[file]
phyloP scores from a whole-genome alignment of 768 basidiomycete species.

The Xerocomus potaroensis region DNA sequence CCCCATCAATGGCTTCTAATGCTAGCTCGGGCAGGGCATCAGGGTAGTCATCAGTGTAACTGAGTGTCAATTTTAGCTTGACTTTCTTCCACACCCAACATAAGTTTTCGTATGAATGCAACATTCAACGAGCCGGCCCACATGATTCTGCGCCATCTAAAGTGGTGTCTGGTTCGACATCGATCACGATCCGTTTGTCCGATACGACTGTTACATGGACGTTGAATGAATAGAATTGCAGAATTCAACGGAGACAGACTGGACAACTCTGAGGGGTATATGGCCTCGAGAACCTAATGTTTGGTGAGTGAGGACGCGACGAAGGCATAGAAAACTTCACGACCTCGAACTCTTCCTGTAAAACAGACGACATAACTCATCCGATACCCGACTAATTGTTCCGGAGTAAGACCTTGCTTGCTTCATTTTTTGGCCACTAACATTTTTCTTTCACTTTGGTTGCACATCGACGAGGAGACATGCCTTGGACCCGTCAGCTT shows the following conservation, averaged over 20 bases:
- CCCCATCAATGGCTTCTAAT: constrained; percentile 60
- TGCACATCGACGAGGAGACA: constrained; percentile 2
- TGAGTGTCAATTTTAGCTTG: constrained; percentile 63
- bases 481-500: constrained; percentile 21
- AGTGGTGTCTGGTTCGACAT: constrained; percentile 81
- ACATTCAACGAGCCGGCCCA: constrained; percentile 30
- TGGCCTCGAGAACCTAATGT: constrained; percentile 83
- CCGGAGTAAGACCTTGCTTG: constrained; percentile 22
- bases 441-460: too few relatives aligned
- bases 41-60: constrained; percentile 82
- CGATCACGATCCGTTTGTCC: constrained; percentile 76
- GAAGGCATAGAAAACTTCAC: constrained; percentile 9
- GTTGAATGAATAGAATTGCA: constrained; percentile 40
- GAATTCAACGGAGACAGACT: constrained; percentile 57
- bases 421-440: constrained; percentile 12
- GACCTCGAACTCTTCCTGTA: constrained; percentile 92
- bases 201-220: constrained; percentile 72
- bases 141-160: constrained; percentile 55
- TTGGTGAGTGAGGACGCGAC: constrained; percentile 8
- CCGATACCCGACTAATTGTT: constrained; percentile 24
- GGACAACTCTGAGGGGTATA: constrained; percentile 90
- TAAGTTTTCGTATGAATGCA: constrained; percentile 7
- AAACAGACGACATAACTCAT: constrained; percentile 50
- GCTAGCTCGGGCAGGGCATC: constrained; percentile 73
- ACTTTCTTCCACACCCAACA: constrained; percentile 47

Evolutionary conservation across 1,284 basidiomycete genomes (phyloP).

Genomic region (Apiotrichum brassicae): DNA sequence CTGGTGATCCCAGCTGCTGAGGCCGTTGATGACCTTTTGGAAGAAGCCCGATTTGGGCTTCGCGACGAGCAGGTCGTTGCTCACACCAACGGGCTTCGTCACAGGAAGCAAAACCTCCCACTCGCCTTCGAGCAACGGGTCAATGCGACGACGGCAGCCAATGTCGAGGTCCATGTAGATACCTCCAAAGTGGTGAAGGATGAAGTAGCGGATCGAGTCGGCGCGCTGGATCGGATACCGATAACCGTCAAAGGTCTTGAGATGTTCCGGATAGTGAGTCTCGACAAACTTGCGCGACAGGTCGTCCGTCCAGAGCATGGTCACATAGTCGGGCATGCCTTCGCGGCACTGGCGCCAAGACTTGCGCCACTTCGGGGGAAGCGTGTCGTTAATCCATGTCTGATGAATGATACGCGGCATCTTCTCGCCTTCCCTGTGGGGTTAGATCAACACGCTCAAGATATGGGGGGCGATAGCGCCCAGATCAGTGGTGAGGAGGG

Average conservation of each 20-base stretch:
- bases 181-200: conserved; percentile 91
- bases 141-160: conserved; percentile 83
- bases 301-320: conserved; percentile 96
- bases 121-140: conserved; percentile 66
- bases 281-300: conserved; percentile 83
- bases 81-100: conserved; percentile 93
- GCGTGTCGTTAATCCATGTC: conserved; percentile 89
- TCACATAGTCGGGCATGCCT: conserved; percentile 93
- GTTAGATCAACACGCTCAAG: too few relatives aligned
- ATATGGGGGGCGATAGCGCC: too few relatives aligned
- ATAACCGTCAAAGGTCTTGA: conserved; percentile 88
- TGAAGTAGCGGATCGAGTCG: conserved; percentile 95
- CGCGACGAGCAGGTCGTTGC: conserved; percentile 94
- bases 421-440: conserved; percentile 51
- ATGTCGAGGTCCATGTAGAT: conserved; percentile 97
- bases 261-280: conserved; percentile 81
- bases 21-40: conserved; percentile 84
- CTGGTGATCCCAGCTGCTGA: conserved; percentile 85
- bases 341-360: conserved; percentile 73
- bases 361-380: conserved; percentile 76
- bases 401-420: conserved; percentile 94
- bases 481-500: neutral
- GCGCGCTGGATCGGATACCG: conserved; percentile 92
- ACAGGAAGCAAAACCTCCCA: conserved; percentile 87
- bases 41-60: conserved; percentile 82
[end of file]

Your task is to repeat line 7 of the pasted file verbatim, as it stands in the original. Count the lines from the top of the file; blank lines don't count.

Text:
- AGTGGTGTCTGGTTCGACAT: constrained; percentile 81